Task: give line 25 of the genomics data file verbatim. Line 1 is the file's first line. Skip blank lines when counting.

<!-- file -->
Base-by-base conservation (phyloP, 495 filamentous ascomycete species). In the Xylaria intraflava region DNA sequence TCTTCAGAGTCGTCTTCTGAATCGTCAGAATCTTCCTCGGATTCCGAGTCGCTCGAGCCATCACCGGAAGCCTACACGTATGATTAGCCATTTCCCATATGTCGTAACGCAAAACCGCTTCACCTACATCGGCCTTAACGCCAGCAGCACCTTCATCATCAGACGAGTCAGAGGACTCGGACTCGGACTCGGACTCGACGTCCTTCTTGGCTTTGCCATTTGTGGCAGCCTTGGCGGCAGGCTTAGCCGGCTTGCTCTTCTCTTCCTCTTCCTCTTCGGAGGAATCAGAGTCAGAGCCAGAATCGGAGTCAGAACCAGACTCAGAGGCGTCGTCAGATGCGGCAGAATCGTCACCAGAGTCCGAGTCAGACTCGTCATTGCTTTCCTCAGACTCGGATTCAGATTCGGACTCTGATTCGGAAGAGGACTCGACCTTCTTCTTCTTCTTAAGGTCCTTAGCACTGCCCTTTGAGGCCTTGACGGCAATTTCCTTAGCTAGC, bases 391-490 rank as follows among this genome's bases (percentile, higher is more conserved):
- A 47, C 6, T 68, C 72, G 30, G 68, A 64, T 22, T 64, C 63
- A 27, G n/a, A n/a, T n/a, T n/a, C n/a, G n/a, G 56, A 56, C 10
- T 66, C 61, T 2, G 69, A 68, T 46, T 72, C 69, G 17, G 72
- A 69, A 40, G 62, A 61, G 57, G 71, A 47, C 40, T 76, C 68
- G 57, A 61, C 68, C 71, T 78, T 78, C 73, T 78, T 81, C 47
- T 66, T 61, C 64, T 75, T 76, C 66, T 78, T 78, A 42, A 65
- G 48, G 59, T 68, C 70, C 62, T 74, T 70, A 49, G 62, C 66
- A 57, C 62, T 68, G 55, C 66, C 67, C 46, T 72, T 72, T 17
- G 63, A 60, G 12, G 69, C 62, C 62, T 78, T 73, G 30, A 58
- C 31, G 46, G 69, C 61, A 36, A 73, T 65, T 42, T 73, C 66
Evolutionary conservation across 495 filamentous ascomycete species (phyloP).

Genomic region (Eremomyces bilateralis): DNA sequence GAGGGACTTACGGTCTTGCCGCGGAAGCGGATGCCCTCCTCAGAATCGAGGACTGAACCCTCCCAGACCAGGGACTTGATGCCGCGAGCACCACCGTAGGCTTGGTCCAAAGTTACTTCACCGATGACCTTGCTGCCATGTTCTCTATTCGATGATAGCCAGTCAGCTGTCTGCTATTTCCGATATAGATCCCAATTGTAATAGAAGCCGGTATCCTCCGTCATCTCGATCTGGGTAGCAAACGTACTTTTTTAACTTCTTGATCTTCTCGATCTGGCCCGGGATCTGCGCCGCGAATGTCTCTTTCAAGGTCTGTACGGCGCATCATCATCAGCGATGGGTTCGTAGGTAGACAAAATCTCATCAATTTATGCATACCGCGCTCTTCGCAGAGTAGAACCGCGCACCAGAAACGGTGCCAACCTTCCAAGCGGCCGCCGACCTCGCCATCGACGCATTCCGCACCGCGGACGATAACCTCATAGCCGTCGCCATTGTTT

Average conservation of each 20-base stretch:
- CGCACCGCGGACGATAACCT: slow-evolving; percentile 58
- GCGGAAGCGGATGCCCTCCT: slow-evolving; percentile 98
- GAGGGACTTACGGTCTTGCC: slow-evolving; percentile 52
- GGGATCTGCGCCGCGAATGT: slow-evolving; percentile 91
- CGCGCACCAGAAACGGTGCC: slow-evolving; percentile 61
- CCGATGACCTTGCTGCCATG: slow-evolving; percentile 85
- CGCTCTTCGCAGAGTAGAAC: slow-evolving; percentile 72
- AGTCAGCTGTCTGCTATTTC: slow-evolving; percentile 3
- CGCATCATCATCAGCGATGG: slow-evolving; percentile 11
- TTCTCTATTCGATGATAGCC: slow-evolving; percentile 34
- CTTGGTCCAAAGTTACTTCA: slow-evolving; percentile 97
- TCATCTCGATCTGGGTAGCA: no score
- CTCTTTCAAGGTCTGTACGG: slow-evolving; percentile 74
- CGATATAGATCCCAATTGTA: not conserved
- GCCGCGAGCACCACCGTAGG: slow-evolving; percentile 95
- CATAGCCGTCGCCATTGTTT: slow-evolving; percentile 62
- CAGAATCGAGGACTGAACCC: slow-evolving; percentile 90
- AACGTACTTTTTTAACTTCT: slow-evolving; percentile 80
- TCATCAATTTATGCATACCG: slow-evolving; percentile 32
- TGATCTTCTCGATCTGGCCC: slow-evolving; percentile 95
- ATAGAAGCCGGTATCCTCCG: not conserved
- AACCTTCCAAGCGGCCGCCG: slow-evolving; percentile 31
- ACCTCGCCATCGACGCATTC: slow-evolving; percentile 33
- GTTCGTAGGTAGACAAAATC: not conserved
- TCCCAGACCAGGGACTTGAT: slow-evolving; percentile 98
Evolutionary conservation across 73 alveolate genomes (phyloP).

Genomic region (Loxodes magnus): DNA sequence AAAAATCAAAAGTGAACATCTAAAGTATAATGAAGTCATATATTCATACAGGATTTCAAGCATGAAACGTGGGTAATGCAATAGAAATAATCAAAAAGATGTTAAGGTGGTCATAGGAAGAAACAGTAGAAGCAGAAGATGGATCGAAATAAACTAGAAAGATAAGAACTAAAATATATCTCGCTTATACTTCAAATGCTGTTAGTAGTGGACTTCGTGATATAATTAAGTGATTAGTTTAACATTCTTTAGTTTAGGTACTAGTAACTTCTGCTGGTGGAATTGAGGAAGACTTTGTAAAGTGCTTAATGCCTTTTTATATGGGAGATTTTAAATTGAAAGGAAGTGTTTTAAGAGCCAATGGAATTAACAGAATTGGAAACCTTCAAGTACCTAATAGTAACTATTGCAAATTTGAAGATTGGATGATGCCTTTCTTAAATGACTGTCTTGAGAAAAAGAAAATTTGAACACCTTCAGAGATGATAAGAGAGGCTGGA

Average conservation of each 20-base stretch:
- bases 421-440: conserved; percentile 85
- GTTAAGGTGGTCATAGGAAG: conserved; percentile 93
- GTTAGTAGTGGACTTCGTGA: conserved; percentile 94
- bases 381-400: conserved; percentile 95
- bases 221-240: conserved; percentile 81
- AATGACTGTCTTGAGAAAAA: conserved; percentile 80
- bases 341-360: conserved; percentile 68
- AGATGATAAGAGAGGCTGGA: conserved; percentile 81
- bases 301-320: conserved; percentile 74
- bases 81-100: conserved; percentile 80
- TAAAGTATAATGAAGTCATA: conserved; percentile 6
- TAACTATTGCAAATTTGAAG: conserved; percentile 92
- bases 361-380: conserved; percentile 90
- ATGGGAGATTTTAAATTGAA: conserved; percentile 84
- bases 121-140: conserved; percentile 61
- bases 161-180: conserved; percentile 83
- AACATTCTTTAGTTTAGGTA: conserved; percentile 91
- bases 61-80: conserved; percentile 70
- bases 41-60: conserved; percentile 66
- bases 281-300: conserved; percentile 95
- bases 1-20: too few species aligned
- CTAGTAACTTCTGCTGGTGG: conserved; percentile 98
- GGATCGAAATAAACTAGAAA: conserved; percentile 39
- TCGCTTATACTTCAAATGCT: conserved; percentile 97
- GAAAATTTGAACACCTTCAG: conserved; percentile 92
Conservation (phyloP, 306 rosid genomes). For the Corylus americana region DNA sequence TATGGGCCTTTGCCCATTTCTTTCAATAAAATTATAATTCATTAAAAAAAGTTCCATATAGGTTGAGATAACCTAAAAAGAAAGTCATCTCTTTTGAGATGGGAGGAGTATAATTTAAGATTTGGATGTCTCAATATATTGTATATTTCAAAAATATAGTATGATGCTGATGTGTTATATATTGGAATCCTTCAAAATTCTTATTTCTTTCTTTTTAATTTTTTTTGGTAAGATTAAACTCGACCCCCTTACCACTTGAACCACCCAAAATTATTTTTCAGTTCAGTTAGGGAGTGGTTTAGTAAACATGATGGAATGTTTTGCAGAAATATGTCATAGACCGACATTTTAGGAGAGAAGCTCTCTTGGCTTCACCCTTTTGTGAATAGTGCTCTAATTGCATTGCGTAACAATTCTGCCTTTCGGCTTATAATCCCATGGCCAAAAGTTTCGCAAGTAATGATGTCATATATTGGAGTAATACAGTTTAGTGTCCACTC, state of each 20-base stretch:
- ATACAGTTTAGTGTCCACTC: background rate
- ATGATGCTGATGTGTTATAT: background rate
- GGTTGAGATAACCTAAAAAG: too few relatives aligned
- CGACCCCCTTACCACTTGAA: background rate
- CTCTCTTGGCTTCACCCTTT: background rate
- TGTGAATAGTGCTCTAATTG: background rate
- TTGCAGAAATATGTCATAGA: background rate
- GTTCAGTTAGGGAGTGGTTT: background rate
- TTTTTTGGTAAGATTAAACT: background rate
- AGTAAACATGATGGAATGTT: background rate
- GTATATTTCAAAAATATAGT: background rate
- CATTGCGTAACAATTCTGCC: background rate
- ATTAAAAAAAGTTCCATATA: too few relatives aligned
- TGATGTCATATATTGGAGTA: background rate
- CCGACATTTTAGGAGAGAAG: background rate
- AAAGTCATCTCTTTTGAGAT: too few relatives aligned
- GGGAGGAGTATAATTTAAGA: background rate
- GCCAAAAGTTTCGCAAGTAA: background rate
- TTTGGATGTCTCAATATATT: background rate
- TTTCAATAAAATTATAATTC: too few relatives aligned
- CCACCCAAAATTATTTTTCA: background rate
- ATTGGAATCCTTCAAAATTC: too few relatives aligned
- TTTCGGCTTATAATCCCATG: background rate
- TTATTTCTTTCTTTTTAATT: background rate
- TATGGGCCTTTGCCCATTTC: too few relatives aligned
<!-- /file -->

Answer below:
- CTTGGTCCAAAGTTACTTCA: slow-evolving; percentile 97